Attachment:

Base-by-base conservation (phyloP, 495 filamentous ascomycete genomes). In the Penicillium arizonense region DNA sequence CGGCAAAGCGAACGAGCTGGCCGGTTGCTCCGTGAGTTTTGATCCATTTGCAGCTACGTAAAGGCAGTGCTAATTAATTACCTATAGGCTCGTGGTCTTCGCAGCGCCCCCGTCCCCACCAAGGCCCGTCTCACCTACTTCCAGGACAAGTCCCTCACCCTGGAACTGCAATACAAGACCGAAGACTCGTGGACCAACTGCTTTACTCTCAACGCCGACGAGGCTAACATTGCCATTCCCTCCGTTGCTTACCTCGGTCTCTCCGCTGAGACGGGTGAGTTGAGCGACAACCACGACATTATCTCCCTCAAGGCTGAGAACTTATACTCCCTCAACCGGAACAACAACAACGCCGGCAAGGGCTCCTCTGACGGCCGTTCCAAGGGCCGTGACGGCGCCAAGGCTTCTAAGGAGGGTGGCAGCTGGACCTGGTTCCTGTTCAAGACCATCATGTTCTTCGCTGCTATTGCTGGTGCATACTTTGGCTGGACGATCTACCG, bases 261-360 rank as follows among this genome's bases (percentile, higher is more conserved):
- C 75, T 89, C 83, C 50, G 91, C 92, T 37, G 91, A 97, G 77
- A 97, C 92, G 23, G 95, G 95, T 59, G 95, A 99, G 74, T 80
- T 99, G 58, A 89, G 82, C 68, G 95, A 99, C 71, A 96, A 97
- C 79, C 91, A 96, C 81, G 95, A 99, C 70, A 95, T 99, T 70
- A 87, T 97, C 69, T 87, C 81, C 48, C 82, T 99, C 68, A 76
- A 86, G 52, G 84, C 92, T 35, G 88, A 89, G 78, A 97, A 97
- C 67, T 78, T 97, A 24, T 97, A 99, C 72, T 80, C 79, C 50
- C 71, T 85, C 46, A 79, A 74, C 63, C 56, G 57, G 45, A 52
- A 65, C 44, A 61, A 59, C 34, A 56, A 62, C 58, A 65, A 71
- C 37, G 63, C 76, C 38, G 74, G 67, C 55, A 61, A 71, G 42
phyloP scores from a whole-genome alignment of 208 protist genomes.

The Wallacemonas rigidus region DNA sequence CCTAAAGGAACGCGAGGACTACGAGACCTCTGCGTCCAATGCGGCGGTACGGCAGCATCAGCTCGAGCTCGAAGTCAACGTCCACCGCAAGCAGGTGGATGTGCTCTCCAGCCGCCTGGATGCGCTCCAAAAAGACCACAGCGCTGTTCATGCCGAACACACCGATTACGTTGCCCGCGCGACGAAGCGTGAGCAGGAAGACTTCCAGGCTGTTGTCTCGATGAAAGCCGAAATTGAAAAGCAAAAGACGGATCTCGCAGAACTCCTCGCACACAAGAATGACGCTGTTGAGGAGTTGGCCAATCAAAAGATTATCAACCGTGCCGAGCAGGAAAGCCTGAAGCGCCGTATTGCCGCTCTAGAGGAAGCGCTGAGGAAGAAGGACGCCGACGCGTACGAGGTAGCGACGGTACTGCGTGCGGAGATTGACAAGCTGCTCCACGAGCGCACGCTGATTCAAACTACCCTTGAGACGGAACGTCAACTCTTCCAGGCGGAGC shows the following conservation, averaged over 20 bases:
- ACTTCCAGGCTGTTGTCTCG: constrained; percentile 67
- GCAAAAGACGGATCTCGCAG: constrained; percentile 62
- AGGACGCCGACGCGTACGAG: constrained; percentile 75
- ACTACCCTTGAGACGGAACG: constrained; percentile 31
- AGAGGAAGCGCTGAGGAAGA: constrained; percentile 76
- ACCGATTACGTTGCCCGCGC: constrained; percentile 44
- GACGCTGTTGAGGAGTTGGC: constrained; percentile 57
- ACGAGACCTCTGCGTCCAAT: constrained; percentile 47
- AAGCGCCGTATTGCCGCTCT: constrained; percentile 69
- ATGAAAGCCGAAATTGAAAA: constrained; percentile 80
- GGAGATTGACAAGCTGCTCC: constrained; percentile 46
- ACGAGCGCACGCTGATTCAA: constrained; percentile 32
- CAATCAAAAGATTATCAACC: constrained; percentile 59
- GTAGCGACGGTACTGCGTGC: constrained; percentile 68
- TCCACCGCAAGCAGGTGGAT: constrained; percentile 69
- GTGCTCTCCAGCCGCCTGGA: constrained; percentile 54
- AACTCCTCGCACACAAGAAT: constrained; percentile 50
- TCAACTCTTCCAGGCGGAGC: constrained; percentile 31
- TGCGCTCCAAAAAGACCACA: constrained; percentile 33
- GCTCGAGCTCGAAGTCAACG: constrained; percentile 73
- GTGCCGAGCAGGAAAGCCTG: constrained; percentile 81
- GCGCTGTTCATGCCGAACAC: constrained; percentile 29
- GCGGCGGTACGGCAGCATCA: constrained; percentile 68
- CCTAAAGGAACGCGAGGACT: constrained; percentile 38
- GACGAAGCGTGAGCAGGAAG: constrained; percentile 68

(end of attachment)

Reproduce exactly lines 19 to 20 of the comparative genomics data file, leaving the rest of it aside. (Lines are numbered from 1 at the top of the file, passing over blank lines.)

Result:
- ACCGATTACGTTGCCCGCGC: constrained; percentile 44
- GACGCTGTTGAGGAGTTGGC: constrained; percentile 57